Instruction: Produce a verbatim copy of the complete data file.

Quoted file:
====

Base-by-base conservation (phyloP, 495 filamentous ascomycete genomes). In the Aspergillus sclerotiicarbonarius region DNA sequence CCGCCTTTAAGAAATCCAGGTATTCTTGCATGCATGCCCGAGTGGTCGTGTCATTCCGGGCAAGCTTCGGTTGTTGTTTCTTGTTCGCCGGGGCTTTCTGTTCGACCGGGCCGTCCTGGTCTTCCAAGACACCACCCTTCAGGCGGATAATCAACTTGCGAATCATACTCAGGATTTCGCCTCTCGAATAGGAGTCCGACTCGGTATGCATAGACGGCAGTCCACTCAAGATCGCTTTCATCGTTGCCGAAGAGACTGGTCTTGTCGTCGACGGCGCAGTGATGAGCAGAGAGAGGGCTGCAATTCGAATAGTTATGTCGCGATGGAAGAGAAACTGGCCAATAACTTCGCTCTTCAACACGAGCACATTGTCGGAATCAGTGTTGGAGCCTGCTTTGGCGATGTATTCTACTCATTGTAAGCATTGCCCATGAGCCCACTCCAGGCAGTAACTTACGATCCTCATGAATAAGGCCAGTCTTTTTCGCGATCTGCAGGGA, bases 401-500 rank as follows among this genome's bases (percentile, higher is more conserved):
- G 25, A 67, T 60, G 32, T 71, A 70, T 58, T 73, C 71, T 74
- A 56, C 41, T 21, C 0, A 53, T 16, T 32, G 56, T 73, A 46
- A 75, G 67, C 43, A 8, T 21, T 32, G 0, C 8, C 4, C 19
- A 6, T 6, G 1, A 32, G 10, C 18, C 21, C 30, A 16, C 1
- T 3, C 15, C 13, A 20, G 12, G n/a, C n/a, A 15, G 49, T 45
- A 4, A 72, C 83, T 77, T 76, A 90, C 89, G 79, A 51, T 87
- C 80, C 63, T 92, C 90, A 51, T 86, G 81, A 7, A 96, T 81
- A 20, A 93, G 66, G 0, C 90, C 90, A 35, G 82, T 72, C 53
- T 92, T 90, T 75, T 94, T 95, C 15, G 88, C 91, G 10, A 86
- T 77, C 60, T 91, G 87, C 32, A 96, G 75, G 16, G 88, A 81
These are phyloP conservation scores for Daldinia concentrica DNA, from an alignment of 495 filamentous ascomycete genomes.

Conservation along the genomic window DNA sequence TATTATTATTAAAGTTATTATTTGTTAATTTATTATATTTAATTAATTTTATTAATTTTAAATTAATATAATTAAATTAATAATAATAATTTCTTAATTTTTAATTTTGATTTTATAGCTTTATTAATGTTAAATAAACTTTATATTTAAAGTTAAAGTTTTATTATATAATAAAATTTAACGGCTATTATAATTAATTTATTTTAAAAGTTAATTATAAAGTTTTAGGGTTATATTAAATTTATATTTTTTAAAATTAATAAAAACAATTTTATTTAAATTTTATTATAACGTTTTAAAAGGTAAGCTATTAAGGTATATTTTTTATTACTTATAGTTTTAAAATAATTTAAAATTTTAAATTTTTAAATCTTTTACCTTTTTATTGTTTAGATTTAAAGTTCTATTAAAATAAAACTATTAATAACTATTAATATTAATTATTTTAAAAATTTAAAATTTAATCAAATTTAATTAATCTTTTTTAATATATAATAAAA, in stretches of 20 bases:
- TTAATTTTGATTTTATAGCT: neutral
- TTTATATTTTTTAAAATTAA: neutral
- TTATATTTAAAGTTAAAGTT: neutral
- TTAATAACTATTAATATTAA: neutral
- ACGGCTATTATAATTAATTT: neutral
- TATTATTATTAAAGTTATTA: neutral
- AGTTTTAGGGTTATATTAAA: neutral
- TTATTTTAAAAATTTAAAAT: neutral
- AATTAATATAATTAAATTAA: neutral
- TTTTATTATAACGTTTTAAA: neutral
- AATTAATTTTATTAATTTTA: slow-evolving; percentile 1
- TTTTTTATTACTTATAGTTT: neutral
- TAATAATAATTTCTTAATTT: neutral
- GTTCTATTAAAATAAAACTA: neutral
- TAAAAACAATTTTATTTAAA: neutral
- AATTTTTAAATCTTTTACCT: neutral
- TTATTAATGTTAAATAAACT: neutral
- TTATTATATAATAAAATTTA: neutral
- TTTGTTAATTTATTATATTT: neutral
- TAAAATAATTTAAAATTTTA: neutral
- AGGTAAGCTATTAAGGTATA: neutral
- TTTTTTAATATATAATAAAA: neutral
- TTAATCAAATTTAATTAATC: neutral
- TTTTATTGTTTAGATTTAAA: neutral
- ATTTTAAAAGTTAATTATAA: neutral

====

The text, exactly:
Base-by-base conservation (phyloP, 495 filamentous ascomycete genomes). In the Aspergillus sclerotiicarbonarius region DNA sequence CCGCCTTTAAGAAATCCAGGTATTCTTGCATGCATGCCCGAGTGGTCGTGTCATTCCGGGCAAGCTTCGGTTGTTGTTTCTTGTTCGCCGGGGCTTTCTGTTCGACCGGGCCGTCCTGGTCTTCCAAGACACCACCCTTCAGGCGGATAATCAACTTGCGAATCATACTCAGGATTTCGCCTCTCGAATAGGAGTCCGACTCGGTATGCATAGACGGCAGTCCACTCAAGATCGCTTTCATCGTTGCCGAAGAGACTGGTCTTGTCGTCGACGGCGCAGTGATGAGCAGAGAGAGGGCTGCAATTCGAATAGTTATGTCGCGATGGAAGAGAAACTGGCCAATAACTTCGCTCTTCAACACGAGCACATTGTCGGAATCAGTGTTGGAGCCTGCTTTGGCGATGTATTCTACTCATTGTAAGCATTGCCCATGAGCCCACTCCAGGCAGTAACTTACGATCCTCATGAATAAGGCCAGTCTTTTTCGCGATCTGCAGGGA, bases 401-500 rank as follows among this genome's bases (percentile, higher is more conserved):
- G 25, A 67, T 60, G 32, T 71, A 70, T 58, T 73, C 71, T 74
- A 56, C 41, T 21, C 0, A 53, T 16, T 32, G 56, T 73, A 46
- A 75, G 67, C 43, A 8, T 21, T 32, G 0, C 8, C 4, C 19
- A 6, T 6, G 1, A 32, G 10, C 18, C 21, C 30, A 16, C 1
- T 3, C 15, C 13, A 20, G 12, G n/a, C n/a, A 15, G 49, T 45
- A 4, A 72, C 83, T 77, T 76, A 90, C 89, G 79, A 51, T 87
- C 80, C 63, T 92, C 90, A 51, T 86, G 81, A 7, A 96, T 81
- A 20, A 93, G 66, G 0, C 90, C 90, A 35, G 82, T 72, C 53
- T 92, T 90, T 75, T 94, T 95, C 15, G 88, C 91, G 10, A 86
- T 77, C 60, T 91, G 87, C 32, A 96, G 75, G 16, G 88, A 81
These are phyloP conservation scores for Daldinia concentrica DNA, from an alignment of 495 filamentous ascomycete genomes.

Conservation along the genomic window DNA sequence TATTATTATTAAAGTTATTATTTGTTAATTTATTATATTTAATTAATTTTATTAATTTTAAATTAATATAATTAAATTAATAATAATAATTTCTTAATTTTTAATTTTGATTTTATAGCTTTATTAATGTTAAATAAACTTTATATTTAAAGTTAAAGTTTTATTATATAATAAAATTTAACGGCTATTATAATTAATTTATTTTAAAAGTTAATTATAAAGTTTTAGGGTTATATTAAATTTATATTTTTTAAAATTAATAAAAACAATTTTATTTAAATTTTATTATAACGTTTTAAAAGGTAAGCTATTAAGGTATATTTTTTATTACTTATAGTTTTAAAATAATTTAAAATTTTAAATTTTTAAATCTTTTACCTTTTTATTGTTTAGATTTAAAGTTCTATTAAAATAAAACTATTAATAACTATTAATATTAATTATTTTAAAAATTTAAAATTTAATCAAATTTAATTAATCTTTTTTAATATATAATAAAA, in stretches of 20 bases:
- TTAATTTTGATTTTATAGCT: neutral
- TTTATATTTTTTAAAATTAA: neutral
- TTATATTTAAAGTTAAAGTT: neutral
- TTAATAACTATTAATATTAA: neutral
- ACGGCTATTATAATTAATTT: neutral
- TATTATTATTAAAGTTATTA: neutral
- AGTTTTAGGGTTATATTAAA: neutral
- TTATTTTAAAAATTTAAAAT: neutral
- AATTAATATAATTAAATTAA: neutral
- TTTTATTATAACGTTTTAAA: neutral
- AATTAATTTTATTAATTTTA: slow-evolving; percentile 1
- TTTTTTATTACTTATAGTTT: neutral
- TAATAATAATTTCTTAATTT: neutral
- GTTCTATTAAAATAAAACTA: neutral
- TAAAAACAATTTTATTTAAA: neutral
- AATTTTTAAATCTTTTACCT: neutral
- TTATTAATGTTAAATAAACT: neutral
- TTATTATATAATAAAATTTA: neutral
- TTTGTTAATTTATTATATTT: neutral
- TAAAATAATTTAAAATTTTA: neutral
- AGGTAAGCTATTAAGGTATA: neutral
- TTTTTTAATATATAATAAAA: neutral
- TTAATCAAATTTAATTAATC: neutral
- TTTTATTGTTTAGATTTAAA: neutral
- ATTTTAAAAGTTAATTATAA: neutral